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Russia Ukraine War Highlights: War crimes were committed in Ukraine, says UN

Russia-Ukraine War Highlights, September 23, 2022: Voting in the Luhansk, Donetsk, Kherson and Zaporizhzhia provinces, representing about 15% of Ukrainian territory, is due to run from Friday to Tuesday.

Russia | Ukraine | Russia Ukraine WarRussia-Ukraine War News Live: Ukrainian soldiers fire in the recently retaken Kupiansk in the Kharkiv region, Ukraine, Sept. 22, 2022. (AP)

Russia Ukraine War Highlights: War crimes including rape, torture and confinement of children have been committed in Russian-occupied areas of Ukraine, the head of a U.N.-mandated investigation body said on Friday, reports Reuters. Ukraine and its Western allies allege a litany of rights abuses by Russian soldiers since the Feb. 24 invasion, but Moscow denies that as a smear campaign. “Based on the evidence gathered by the Commission, it has concluded that war crimes have been committed in Ukraine,” Erik Mose, who heads the Commission of Inquiry on Ukraine, told the U.N. Human Rights Council in Geneva.

In other updates, four areas of Ukraine controlled by Russia and pro-Moscow forces began voting Friday on referendums on joining Russia, votes widely condemned by the West as illegitimate and a precursor to illegal annexation. Voting in the Luhansk, Donetsk, Kherson and Zaporizhzhia provinces, representing about 15% of Ukrainian territory, is due to run from Friday to Tuesday.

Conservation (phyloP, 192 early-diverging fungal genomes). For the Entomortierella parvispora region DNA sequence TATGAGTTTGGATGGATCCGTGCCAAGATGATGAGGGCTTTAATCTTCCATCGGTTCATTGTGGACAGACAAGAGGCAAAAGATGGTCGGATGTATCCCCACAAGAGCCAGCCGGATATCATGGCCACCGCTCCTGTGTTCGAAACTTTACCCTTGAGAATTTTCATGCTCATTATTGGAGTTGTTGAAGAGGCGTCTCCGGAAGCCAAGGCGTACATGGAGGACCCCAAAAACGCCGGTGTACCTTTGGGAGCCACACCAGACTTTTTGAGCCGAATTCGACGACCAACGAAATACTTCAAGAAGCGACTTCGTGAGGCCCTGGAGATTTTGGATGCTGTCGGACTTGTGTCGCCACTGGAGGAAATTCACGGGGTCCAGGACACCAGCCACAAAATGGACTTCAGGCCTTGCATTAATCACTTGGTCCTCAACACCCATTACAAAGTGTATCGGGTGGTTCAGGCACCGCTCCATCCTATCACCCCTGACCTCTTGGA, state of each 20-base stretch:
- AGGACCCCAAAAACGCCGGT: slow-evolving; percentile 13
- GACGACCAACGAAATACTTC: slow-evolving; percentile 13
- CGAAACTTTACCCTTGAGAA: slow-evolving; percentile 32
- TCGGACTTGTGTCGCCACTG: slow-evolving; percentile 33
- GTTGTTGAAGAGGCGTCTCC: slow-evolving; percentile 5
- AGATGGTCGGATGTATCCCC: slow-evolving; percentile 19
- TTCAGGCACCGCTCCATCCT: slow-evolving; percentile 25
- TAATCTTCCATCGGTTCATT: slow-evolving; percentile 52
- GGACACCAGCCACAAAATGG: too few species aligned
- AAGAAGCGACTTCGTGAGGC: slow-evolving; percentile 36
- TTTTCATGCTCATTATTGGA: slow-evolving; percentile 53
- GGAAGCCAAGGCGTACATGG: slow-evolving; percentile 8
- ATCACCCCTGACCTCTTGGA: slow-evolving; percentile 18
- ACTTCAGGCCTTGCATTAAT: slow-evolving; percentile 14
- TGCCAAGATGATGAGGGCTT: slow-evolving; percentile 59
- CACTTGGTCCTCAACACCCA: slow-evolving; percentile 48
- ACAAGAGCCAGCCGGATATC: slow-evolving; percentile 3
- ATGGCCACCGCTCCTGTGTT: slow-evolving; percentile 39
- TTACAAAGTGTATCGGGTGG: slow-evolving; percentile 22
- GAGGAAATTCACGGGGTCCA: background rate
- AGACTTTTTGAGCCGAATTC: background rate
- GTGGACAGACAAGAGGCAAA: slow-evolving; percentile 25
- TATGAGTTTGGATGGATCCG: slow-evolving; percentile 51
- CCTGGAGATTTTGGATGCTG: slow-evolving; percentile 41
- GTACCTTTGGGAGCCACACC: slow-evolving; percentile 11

The voting comes days after Russian President Vladimir Putin announced a military draft to enlist 3 lakh troops to fight in Ukraine. While Russia argued that it is an opportunity for people in the region to express their view, Ukraine said that Russia intends to frame the referendum results as a sign of popular support, and then use them as a pretext for annexation, similar to its takeover of Crimea in 2014, which the international community has not recognised.

 

Live Blog

Russia Ukraine War Highlights: India calls for an end to war; Luhansk, Donetsk, Kherson and Zaporizhzhia vote; areas represent about 15% of Ukraine territory; referendums face widespread international criticism. Check out the latest updates here.

16:46 (IST)23 Sep 2022
Why telling Russia to abandon war is in India’s interest

Forty years ago, on September 21, 1982, India and the Soviet Union agreed that the primary task before the world was to avert a nuclear war. Meeting in the Kremlin, then Prime Minister Indira Gandhi and Soviet President Leonid Brezhnev agreed on the need to reduce tension by strengthening detente and promoting trust.

While the Indian PM called upon the superpowers to desist from stockpiling weapons, Brezhnev proposed that the NATO and the Warsaw Pact declare that they would refrain from extending their sphere of activity to Asia, Africa and Latin America. Read more.

15:23 (IST)23 Sep 2022
UN rights experts cite signs of war crimes in Ukraine

A team of experts commissioned by the U.N.’s top human rights body to look into rights violations in Ukraine said Friday its initial investigation turned up evidence of war crimes in the country following Russia’s invasion nearly seven months ago.

The experts from the Commission of Inquiry on Ukraine, mandated by Human Rights Council earlier this year, have so far focused on four regions – Kyiv, Chernihiv, Kharkiv and Sumy.Presenting their most extensive findings so far, they cited testimonies by former detainees of beatings, electric shocks and forced nudity in Russian detention facilities, and expressed grave concerns about executions in the four regions.